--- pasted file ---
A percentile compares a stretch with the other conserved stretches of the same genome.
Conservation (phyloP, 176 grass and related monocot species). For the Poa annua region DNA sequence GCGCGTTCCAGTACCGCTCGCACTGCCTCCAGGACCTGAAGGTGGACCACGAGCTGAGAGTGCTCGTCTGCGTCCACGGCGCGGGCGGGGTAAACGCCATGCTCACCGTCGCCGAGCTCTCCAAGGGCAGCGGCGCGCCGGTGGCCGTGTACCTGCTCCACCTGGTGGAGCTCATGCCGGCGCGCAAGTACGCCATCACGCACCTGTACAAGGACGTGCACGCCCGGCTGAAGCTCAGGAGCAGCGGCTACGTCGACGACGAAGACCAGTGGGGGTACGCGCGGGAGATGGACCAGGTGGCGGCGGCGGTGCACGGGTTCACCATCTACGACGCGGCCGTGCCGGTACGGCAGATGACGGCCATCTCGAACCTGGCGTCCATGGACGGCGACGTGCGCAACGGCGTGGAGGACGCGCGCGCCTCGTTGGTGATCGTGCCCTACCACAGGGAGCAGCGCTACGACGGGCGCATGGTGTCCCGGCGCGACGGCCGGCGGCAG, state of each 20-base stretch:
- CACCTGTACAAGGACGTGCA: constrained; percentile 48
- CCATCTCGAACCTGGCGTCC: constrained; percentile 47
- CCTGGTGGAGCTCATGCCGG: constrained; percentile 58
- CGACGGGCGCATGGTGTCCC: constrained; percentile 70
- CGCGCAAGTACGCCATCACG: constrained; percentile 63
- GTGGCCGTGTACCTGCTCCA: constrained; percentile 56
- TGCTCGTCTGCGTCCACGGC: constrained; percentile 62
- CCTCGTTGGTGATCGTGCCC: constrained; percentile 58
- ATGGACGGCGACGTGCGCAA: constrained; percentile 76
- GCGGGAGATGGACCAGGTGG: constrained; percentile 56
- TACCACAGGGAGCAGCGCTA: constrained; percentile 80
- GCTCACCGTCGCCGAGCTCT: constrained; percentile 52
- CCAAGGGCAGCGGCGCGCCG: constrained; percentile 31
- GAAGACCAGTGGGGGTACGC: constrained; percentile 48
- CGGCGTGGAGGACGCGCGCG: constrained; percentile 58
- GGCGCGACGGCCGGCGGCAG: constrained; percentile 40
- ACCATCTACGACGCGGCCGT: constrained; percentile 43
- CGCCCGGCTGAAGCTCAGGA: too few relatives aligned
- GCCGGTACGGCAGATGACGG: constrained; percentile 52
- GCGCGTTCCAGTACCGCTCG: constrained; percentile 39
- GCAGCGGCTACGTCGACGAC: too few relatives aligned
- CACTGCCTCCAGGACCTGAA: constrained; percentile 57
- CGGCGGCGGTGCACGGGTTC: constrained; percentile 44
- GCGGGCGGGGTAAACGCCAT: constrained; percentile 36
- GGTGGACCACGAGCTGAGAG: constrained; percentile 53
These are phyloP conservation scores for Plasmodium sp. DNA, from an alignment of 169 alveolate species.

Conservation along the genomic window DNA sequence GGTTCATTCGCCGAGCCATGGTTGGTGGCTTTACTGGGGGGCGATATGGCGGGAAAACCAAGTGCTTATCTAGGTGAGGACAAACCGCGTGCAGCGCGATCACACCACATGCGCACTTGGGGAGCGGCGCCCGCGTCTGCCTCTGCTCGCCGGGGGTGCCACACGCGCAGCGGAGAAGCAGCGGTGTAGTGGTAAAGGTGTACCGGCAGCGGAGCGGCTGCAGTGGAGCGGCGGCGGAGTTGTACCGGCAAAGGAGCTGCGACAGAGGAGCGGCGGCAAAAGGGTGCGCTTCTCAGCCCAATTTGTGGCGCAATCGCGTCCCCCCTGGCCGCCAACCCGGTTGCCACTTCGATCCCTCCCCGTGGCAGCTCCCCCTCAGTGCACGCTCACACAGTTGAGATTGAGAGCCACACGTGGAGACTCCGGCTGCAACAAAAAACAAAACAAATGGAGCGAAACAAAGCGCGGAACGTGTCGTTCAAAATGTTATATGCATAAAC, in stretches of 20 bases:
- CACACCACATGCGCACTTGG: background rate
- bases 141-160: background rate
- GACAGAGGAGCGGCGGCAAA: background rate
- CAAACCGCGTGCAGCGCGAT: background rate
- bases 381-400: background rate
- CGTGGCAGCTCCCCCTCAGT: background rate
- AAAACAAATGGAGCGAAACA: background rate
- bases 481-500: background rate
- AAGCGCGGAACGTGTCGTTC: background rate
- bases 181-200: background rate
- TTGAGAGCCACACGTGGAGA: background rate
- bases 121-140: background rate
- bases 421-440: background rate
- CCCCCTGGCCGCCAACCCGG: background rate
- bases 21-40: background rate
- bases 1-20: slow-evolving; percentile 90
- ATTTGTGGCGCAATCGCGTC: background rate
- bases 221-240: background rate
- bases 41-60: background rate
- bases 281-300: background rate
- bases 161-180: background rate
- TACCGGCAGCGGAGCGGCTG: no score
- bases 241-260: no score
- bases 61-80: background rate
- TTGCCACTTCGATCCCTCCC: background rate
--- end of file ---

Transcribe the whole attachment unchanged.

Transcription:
A percentile compares a stretch with the other conserved stretches of the same genome.
Conservation (phyloP, 176 grass and related monocot species). For the Poa annua region DNA sequence GCGCGTTCCAGTACCGCTCGCACTGCCTCCAGGACCTGAAGGTGGACCACGAGCTGAGAGTGCTCGTCTGCGTCCACGGCGCGGGCGGGGTAAACGCCATGCTCACCGTCGCCGAGCTCTCCAAGGGCAGCGGCGCGCCGGTGGCCGTGTACCTGCTCCACCTGGTGGAGCTCATGCCGGCGCGCAAGTACGCCATCACGCACCTGTACAAGGACGTGCACGCCCGGCTGAAGCTCAGGAGCAGCGGCTACGTCGACGACGAAGACCAGTGGGGGTACGCGCGGGAGATGGACCAGGTGGCGGCGGCGGTGCACGGGTTCACCATCTACGACGCGGCCGTGCCGGTACGGCAGATGACGGCCATCTCGAACCTGGCGTCCATGGACGGCGACGTGCGCAACGGCGTGGAGGACGCGCGCGCCTCGTTGGTGATCGTGCCCTACCACAGGGAGCAGCGCTACGACGGGCGCATGGTGTCCCGGCGCGACGGCCGGCGGCAG, state of each 20-base stretch:
- CACCTGTACAAGGACGTGCA: constrained; percentile 48
- CCATCTCGAACCTGGCGTCC: constrained; percentile 47
- CCTGGTGGAGCTCATGCCGG: constrained; percentile 58
- CGACGGGCGCATGGTGTCCC: constrained; percentile 70
- CGCGCAAGTACGCCATCACG: constrained; percentile 63
- GTGGCCGTGTACCTGCTCCA: constrained; percentile 56
- TGCTCGTCTGCGTCCACGGC: constrained; percentile 62
- CCTCGTTGGTGATCGTGCCC: constrained; percentile 58
- ATGGACGGCGACGTGCGCAA: constrained; percentile 76
- GCGGGAGATGGACCAGGTGG: constrained; percentile 56
- TACCACAGGGAGCAGCGCTA: constrained; percentile 80
- GCTCACCGTCGCCGAGCTCT: constrained; percentile 52
- CCAAGGGCAGCGGCGCGCCG: constrained; percentile 31
- GAAGACCAGTGGGGGTACGC: constrained; percentile 48
- CGGCGTGGAGGACGCGCGCG: constrained; percentile 58
- GGCGCGACGGCCGGCGGCAG: constrained; percentile 40
- ACCATCTACGACGCGGCCGT: constrained; percentile 43
- CGCCCGGCTGAAGCTCAGGA: too few relatives aligned
- GCCGGTACGGCAGATGACGG: constrained; percentile 52
- GCGCGTTCCAGTACCGCTCG: constrained; percentile 39
- GCAGCGGCTACGTCGACGAC: too few relatives aligned
- CACTGCCTCCAGGACCTGAA: constrained; percentile 57
- CGGCGGCGGTGCACGGGTTC: constrained; percentile 44
- GCGGGCGGGGTAAACGCCAT: constrained; percentile 36
- GGTGGACCACGAGCTGAGAG: constrained; percentile 53
These are phyloP conservation scores for Plasmodium sp. DNA, from an alignment of 169 alveolate species.

Conservation along the genomic window DNA sequence GGTTCATTCGCCGAGCCATGGTTGGTGGCTTTACTGGGGGGCGATATGGCGGGAAAACCAAGTGCTTATCTAGGTGAGGACAAACCGCGTGCAGCGCGATCACACCACATGCGCACTTGGGGAGCGGCGCCCGCGTCTGCCTCTGCTCGCCGGGGGTGCCACACGCGCAGCGGAGAAGCAGCGGTGTAGTGGTAAAGGTGTACCGGCAGCGGAGCGGCTGCAGTGGAGCGGCGGCGGAGTTGTACCGGCAAAGGAGCTGCGACAGAGGAGCGGCGGCAAAAGGGTGCGCTTCTCAGCCCAATTTGTGGCGCAATCGCGTCCCCCCTGGCCGCCAACCCGGTTGCCACTTCGATCCCTCCCCGTGGCAGCTCCCCCTCAGTGCACGCTCACACAGTTGAGATTGAGAGCCACACGTGGAGACTCCGGCTGCAACAAAAAACAAAACAAATGGAGCGAAACAAAGCGCGGAACGTGTCGTTCAAAATGTTATATGCATAAAC, in stretches of 20 bases:
- CACACCACATGCGCACTTGG: background rate
- bases 141-160: background rate
- GACAGAGGAGCGGCGGCAAA: background rate
- CAAACCGCGTGCAGCGCGAT: background rate
- bases 381-400: background rate
- CGTGGCAGCTCCCCCTCAGT: background rate
- AAAACAAATGGAGCGAAACA: background rate
- bases 481-500: background rate
- AAGCGCGGAACGTGTCGTTC: background rate
- bases 181-200: background rate
- TTGAGAGCCACACGTGGAGA: background rate
- bases 121-140: background rate
- bases 421-440: background rate
- CCCCCTGGCCGCCAACCCGG: background rate
- bases 21-40: background rate
- bases 1-20: slow-evolving; percentile 90
- ATTTGTGGCGCAATCGCGTC: background rate
- bases 221-240: background rate
- bases 41-60: background rate
- bases 281-300: background rate
- bases 161-180: background rate
- TACCGGCAGCGGAGCGGCTG: no score
- bases 241-260: no score
- bases 61-80: background rate
- TTGCCACTTCGATCCCTCCC: background rate